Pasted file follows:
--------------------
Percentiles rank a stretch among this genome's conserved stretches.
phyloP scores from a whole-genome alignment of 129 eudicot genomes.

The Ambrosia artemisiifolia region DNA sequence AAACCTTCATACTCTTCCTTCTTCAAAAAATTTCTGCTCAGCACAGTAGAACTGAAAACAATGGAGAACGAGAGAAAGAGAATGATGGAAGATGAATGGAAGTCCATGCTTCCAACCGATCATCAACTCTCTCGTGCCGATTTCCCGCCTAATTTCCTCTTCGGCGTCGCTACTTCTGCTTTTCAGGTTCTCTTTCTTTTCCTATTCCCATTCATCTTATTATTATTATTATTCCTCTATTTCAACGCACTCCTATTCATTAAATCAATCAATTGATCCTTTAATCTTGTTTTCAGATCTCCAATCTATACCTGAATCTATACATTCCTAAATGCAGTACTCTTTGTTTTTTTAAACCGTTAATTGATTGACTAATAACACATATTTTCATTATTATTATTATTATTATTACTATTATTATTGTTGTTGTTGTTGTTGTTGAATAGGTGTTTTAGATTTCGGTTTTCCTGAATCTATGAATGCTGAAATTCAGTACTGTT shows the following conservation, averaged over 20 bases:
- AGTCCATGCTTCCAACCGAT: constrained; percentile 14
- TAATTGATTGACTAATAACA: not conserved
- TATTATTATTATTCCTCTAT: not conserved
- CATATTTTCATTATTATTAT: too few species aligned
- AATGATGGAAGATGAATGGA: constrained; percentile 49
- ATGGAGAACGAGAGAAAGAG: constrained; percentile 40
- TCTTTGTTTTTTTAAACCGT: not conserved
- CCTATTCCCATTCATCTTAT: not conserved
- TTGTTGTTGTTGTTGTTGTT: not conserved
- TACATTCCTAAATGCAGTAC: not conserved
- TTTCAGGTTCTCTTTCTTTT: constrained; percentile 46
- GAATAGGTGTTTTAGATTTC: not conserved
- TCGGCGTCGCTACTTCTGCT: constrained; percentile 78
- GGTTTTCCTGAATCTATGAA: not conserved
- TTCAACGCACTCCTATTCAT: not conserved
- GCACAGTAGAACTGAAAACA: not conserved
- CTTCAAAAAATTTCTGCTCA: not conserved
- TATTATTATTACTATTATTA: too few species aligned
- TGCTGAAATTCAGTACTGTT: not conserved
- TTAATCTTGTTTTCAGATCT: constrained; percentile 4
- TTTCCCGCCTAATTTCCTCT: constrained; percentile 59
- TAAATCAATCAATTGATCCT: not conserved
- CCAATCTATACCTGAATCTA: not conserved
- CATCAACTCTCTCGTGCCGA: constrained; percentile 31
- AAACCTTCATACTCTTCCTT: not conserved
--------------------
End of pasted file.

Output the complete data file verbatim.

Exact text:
Percentiles rank a stretch among this genome's conserved stretches.
phyloP scores from a whole-genome alignment of 129 eudicot genomes.

The Ambrosia artemisiifolia region DNA sequence AAACCTTCATACTCTTCCTTCTTCAAAAAATTTCTGCTCAGCACAGTAGAACTGAAAACAATGGAGAACGAGAGAAAGAGAATGATGGAAGATGAATGGAAGTCCATGCTTCCAACCGATCATCAACTCTCTCGTGCCGATTTCCCGCCTAATTTCCTCTTCGGCGTCGCTACTTCTGCTTTTCAGGTTCTCTTTCTTTTCCTATTCCCATTCATCTTATTATTATTATTATTCCTCTATTTCAACGCACTCCTATTCATTAAATCAATCAATTGATCCTTTAATCTTGTTTTCAGATCTCCAATCTATACCTGAATCTATACATTCCTAAATGCAGTACTCTTTGTTTTTTTAAACCGTTAATTGATTGACTAATAACACATATTTTCATTATTATTATTATTATTATTACTATTATTATTGTTGTTGTTGTTGTTGTTGAATAGGTGTTTTAGATTTCGGTTTTCCTGAATCTATGAATGCTGAAATTCAGTACTGTT shows the following conservation, averaged over 20 bases:
- AGTCCATGCTTCCAACCGAT: constrained; percentile 14
- TAATTGATTGACTAATAACA: not conserved
- TATTATTATTATTCCTCTAT: not conserved
- CATATTTTCATTATTATTAT: too few species aligned
- AATGATGGAAGATGAATGGA: constrained; percentile 49
- ATGGAGAACGAGAGAAAGAG: constrained; percentile 40
- TCTTTGTTTTTTTAAACCGT: not conserved
- CCTATTCCCATTCATCTTAT: not conserved
- TTGTTGTTGTTGTTGTTGTT: not conserved
- TACATTCCTAAATGCAGTAC: not conserved
- TTTCAGGTTCTCTTTCTTTT: constrained; percentile 46
- GAATAGGTGTTTTAGATTTC: not conserved
- TCGGCGTCGCTACTTCTGCT: constrained; percentile 78
- GGTTTTCCTGAATCTATGAA: not conserved
- TTCAACGCACTCCTATTCAT: not conserved
- GCACAGTAGAACTGAAAACA: not conserved
- CTTCAAAAAATTTCTGCTCA: not conserved
- TATTATTATTACTATTATTA: too few species aligned
- TGCTGAAATTCAGTACTGTT: not conserved
- TTAATCTTGTTTTCAGATCT: constrained; percentile 4
- TTTCCCGCCTAATTTCCTCT: constrained; percentile 59
- TAAATCAATCAATTGATCCT: not conserved
- CCAATCTATACCTGAATCTA: not conserved
- CATCAACTCTCTCGTGCCGA: constrained; percentile 31
- AAACCTTCATACTCTTCCTT: not conserved